3:00 PM CST | March 8, 2019
It is a great spring day across much of the state! Temperatures range from about 80*F in San Antonio and Houston, to the mid-70*F's around Dallas and Abilene, to near 60*F in Amarillo. While 60*F is not that warm, it is a quick turnaround for the panhandle, considering they saw single digits and teens in the past week. Moisture is on the increase ahead of our system, which will arrive overnight.
Let me step through what everything is pointing toward. A lead disturbance will spark showers and a few thunderstorms after dark across Northwest/West Central Texas. This activity will lift northeastward overnight. The lift from this first piece of energy will be maximized over North Texas after midnight. The actual Pacific cold front/dryline will lag behind. Additional storms will likely fire along this boundary as it sweeps eastward through the I-35 corridor after daybreak Saturday. At the bottom of the page, I have attached loops from two of this afternoon's weather models. They are valid from 6:00 PM this evening through 9:00 AM Saturday. Please keep in mind that these are only models and not exact forecasts. The reason I am sharing them is (1) to give you an idea of what we could see unfold and (2) to illustrate some of the differences among the models.
As discussed yesterday, there is a decent chance that storms remain elevated just above the surface overnight. There will be enough wind shear and elevated instability for some quarter to half dollar-size hail and damaging winds to 60 mph with the strongest cells. A few storms may exhibit rotation due to the amount of "spin" in the atmosphere; however, the tornado risk still appears on the lower-end of the spectrum so long as they remain elevated. If a storm does happen to briefly become surface-based, then an isolated tornado will be possible. This potential will increase toward daybreak along/E of the I-35 corridor. You can see the latest outlook from the Storm Prediction Center below.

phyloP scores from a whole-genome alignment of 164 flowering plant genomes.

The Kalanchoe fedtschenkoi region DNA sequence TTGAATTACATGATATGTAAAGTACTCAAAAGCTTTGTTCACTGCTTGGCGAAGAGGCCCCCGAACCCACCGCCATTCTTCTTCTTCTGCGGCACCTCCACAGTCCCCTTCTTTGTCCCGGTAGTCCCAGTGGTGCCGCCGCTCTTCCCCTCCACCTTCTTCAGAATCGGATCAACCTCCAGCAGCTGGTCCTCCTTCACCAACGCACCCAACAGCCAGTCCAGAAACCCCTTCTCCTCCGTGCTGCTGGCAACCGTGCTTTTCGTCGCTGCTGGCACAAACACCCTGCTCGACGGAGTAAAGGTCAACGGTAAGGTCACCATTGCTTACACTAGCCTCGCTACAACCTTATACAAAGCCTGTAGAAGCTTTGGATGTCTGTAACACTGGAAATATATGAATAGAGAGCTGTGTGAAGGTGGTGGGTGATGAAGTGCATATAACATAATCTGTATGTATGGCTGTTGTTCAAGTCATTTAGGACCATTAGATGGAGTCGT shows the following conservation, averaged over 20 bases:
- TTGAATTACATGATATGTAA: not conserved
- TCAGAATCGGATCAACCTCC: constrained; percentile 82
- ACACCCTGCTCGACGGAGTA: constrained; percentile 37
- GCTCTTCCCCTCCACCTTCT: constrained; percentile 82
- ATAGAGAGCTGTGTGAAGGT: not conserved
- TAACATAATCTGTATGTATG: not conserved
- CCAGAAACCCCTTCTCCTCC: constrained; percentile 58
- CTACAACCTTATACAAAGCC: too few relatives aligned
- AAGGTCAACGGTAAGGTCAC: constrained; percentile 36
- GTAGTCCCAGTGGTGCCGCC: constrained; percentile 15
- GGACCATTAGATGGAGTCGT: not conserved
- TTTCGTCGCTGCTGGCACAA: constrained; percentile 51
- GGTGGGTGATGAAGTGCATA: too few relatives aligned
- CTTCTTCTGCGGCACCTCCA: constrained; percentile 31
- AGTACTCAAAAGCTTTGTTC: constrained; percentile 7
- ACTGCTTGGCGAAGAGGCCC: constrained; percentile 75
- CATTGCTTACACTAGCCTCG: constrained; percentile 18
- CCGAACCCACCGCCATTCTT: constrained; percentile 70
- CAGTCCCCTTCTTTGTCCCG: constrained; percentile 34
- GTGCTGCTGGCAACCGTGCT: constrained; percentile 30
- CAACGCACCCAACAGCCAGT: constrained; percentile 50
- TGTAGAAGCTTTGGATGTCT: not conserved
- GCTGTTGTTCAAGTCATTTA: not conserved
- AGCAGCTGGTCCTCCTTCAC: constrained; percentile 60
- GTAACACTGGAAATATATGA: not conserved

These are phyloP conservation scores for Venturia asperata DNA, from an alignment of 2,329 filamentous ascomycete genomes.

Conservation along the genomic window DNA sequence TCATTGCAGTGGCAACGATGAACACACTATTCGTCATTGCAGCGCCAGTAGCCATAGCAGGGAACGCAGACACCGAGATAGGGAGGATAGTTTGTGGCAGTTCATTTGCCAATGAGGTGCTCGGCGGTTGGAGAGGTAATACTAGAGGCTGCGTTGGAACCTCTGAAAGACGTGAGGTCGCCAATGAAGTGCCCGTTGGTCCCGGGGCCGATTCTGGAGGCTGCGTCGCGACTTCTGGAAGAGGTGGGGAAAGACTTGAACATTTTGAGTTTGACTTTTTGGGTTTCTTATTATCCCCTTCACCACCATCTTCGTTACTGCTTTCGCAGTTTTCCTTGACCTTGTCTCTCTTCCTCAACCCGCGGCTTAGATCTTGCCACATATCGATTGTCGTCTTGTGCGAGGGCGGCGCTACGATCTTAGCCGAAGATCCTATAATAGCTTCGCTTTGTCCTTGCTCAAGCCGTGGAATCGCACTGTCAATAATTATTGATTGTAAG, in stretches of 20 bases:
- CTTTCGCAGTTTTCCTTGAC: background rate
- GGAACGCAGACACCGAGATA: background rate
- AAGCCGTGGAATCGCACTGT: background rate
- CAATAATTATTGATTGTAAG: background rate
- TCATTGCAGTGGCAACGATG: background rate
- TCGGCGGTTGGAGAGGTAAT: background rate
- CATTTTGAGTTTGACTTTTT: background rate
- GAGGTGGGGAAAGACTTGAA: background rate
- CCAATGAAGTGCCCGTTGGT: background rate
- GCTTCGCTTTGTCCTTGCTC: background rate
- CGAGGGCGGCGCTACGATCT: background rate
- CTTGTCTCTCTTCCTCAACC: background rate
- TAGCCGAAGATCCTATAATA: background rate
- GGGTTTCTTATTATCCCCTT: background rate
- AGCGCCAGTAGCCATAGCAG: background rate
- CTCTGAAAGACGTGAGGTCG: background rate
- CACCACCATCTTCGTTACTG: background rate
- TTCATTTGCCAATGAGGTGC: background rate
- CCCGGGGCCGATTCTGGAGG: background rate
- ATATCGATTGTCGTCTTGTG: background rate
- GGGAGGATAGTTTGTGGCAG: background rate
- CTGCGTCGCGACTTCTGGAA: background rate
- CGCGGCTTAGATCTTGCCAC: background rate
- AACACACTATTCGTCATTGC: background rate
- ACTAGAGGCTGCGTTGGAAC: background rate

The greatest risk on Saturday will be across Northeast Texas. Large hail and damaging winds will be the primary concerns, but a couple tornadoes are possible as well. Storms should exit the state during the late afternoon hours. A more significant episode of severe weather is possible for the Middle Mississippi Valley on Saturday. This includes cities such as Jonesboro, Memphis, and Poplar Bluff. If you have friends or family in that part of the country, please make sure they are aware.
We will see a brief break from the action on Sunday before rain chances increase again on Monday. A warm front will lift northward Monday night into Tuesday ahead of a more significant system. This system is the one I have been discussing for several days now. I do expect some severe weather Tuesday into Wednesday from this system. The risk may be greater than with this system, so it bears watching. Those of you who enjoy reading about the recurring cycle theory will want to check back later this evening for another discussion.
For the latest local weather information for your area, please visit the National Weather Service website. You can also find Texas Storm Watch on Facebook. To help make sure you do not miss any updates, LIKE the Facebook page and join the Facebook group. A good resource during weather events is the National Weather Service Product Feeds page. You can see the latest watches, warnings, and storm reports from local offices across the state. Just find your county and click the associated office. Please note that the feeds are not intended to be a replacement for a weather radio - which is the best and most reliable way of receiving such information.